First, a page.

Lacy began his career at sixteen playing Dixieland music with much older musicians such as Henry "Red" Allen, Pee Wee Russell, George "Pops" Foster and Zutty Singleton and then with Kansas City jazz players like Buck Clayton, Dicky Wells, and Jimmy Rushing. He then became involved with the avant-garde, performing on Jazz Advance (1956), the debut album of Cecil Taylor,:55 and appearing with Taylor's groundbreaking quartet at the 1957 Newport Jazz Festival; he also made a notable appearance on an early Gil Evans album. His most enduring relationship, however, was with the music of Thelonious Monk: he recorded the first album to feature only Monk compositions (Reflections, Prestige, 1958) and briefly played in Monk's band in 1960:241 and later on Monk's Big Band and Quartet in Concert album (Columbia, 1963).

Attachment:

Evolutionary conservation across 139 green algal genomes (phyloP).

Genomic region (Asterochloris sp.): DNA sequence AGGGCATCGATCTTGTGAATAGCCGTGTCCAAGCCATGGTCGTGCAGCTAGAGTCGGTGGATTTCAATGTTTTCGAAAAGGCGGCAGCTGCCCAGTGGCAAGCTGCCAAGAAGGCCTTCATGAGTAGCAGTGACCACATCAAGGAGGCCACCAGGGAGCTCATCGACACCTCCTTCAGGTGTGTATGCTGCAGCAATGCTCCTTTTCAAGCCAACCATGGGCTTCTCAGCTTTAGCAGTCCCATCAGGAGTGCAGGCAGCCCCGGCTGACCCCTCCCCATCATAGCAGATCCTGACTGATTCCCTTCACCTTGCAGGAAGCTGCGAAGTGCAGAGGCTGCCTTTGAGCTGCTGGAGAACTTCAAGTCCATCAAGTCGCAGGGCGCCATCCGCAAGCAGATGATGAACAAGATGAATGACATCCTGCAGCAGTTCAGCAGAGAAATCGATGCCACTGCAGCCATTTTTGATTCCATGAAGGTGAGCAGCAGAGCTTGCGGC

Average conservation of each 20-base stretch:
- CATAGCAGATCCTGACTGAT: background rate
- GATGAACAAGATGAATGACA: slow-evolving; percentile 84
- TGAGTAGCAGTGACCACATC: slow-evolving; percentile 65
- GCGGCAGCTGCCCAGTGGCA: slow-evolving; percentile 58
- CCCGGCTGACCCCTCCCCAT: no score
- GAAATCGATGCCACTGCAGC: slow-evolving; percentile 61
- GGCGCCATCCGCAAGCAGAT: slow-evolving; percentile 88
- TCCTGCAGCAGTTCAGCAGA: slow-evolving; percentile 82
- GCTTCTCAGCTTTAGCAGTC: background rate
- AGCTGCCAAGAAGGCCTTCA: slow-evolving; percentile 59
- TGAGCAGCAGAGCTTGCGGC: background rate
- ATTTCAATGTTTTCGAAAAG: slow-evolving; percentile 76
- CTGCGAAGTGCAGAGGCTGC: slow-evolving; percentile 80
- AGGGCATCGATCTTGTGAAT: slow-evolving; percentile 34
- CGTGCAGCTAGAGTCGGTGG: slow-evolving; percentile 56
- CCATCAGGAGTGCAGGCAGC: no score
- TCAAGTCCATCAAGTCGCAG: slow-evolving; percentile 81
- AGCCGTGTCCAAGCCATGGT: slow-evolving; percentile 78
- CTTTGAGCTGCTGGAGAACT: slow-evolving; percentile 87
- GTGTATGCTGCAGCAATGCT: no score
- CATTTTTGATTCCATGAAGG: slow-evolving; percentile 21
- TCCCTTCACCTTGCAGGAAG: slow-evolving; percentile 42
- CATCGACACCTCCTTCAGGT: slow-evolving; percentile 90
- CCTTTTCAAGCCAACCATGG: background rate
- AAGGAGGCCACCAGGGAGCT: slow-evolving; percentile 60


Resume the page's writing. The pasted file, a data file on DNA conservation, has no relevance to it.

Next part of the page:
Lacy's first visit to Europe came in 1965, with a visit to Copenhagen in the company of Kenny Drew; he went to Italy and formed a quartet with Italian trumpeter Enrico Rava and the South African musicians Johnny Dyani and Louis Moholo (their visit to Buenos Aires is documented on The Forest and the Zoo, ESP, 1967). After a brief return to New York, he returned to Italy, then in 1970 moved to Paris, where he lived until the last two years of his life. He became a widely respected figure on the European jazz scene, though he remained less well known in the U.S.